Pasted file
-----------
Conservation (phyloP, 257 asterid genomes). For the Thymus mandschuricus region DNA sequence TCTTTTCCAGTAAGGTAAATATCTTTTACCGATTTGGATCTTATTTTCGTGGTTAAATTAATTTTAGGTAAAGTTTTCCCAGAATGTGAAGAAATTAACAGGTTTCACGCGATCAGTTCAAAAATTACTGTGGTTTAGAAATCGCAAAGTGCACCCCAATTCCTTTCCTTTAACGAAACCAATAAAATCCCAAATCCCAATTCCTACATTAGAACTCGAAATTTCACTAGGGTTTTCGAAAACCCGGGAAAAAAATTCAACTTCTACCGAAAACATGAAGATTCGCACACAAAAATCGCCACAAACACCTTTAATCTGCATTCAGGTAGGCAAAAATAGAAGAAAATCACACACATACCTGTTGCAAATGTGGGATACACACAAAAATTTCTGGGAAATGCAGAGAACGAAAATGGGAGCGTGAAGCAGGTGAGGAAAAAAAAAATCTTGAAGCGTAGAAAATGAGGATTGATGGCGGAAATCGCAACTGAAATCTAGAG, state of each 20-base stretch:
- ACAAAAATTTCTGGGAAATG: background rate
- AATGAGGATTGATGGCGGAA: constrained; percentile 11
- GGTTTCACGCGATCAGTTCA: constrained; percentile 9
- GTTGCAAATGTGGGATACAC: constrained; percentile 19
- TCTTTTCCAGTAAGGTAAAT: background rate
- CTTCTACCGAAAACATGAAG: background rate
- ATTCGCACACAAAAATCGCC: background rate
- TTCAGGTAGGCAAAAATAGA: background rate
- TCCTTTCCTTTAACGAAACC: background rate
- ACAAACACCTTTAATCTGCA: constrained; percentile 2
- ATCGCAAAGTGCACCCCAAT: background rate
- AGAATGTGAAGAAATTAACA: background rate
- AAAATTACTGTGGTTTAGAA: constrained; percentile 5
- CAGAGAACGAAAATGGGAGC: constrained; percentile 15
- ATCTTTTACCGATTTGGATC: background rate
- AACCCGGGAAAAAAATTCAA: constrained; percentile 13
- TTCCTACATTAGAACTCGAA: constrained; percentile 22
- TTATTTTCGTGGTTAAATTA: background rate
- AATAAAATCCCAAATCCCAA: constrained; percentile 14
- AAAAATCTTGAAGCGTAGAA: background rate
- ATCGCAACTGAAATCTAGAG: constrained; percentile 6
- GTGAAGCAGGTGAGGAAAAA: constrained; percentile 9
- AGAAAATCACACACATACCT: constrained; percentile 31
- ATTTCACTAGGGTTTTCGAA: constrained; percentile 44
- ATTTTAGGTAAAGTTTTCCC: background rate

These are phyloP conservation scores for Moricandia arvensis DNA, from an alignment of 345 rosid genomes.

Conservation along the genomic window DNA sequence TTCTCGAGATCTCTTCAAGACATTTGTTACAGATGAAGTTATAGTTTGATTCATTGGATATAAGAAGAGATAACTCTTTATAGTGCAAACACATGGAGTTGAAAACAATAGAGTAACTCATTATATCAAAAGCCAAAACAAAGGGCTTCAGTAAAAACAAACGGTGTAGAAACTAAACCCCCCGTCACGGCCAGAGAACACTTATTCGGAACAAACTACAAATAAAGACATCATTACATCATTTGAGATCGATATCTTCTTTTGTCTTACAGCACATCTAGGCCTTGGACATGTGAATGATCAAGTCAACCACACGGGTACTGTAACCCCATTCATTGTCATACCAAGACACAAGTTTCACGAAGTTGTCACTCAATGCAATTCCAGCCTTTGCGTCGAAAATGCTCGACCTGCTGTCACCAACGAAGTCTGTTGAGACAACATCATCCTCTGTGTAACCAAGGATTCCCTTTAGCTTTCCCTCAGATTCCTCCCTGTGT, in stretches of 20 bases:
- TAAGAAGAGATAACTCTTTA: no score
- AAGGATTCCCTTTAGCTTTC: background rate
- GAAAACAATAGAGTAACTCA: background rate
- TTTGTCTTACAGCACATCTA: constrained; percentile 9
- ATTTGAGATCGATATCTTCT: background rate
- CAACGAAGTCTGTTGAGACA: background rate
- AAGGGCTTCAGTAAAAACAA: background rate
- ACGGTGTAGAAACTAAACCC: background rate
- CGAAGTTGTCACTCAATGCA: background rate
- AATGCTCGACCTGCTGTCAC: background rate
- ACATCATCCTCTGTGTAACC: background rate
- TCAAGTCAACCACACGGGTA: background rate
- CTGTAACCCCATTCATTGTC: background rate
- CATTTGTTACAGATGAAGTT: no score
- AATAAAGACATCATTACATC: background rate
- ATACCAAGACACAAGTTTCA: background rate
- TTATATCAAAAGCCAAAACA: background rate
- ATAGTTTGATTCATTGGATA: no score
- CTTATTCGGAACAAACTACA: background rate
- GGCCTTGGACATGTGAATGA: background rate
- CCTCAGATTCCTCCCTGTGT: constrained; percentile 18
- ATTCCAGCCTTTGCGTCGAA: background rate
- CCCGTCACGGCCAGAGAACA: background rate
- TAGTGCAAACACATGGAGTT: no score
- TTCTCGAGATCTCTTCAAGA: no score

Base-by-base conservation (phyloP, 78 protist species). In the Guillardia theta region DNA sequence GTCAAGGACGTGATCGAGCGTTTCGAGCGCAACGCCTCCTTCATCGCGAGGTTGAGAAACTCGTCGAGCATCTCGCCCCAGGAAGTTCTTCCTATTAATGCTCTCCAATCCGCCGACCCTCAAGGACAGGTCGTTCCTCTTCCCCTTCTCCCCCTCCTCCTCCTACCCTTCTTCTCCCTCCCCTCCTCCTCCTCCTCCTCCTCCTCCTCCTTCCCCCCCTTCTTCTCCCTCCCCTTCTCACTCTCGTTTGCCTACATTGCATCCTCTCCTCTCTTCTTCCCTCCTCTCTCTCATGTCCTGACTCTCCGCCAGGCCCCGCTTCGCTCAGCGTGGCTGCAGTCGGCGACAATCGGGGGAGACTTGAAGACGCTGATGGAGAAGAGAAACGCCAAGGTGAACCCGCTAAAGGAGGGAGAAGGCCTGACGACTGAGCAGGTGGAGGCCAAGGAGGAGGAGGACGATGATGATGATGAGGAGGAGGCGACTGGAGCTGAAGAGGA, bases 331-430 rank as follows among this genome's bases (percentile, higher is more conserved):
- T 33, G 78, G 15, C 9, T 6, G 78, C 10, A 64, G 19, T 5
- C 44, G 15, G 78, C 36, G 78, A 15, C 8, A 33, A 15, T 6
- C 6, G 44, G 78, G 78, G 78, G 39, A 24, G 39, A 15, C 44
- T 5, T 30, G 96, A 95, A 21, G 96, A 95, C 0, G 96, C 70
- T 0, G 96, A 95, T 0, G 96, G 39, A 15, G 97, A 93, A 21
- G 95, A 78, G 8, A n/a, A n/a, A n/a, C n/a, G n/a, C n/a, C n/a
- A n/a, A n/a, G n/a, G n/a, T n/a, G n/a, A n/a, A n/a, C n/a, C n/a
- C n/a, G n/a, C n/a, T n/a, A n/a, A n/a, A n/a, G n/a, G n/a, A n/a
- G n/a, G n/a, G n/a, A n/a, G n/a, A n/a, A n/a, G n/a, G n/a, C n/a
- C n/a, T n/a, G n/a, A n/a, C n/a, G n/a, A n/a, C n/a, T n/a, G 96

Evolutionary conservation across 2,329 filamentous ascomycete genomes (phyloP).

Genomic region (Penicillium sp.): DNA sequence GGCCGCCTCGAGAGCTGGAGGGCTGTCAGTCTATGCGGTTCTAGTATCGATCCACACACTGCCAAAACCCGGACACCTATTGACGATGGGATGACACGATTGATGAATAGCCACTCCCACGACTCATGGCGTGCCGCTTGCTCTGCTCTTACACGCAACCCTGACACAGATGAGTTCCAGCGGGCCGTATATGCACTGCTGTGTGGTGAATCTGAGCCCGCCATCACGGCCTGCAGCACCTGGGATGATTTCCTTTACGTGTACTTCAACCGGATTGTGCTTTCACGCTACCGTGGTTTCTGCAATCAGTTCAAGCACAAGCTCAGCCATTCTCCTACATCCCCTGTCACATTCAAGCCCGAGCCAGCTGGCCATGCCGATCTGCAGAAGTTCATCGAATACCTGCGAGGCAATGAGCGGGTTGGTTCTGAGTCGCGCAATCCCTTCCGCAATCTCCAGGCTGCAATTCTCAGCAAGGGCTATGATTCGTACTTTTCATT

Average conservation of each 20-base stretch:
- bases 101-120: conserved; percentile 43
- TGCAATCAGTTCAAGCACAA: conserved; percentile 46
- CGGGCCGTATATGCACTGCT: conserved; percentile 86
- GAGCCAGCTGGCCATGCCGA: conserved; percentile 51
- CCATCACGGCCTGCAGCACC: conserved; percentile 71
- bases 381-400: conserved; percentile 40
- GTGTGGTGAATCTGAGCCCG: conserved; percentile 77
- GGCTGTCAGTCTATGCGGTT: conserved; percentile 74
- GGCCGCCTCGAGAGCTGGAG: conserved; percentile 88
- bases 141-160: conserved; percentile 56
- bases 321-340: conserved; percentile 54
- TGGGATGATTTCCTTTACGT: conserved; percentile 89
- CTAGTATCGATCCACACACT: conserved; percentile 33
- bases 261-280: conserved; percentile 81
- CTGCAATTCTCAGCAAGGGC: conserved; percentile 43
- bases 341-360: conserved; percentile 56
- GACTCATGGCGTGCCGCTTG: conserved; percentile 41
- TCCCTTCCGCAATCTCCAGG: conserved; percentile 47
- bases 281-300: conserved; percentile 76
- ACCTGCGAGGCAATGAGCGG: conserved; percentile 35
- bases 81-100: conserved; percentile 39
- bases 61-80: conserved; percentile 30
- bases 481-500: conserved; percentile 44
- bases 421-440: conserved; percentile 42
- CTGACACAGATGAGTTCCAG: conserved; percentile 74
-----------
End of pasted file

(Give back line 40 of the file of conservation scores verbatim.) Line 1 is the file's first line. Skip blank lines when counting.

- TCAAGTCAACCACACGGGTA: background rate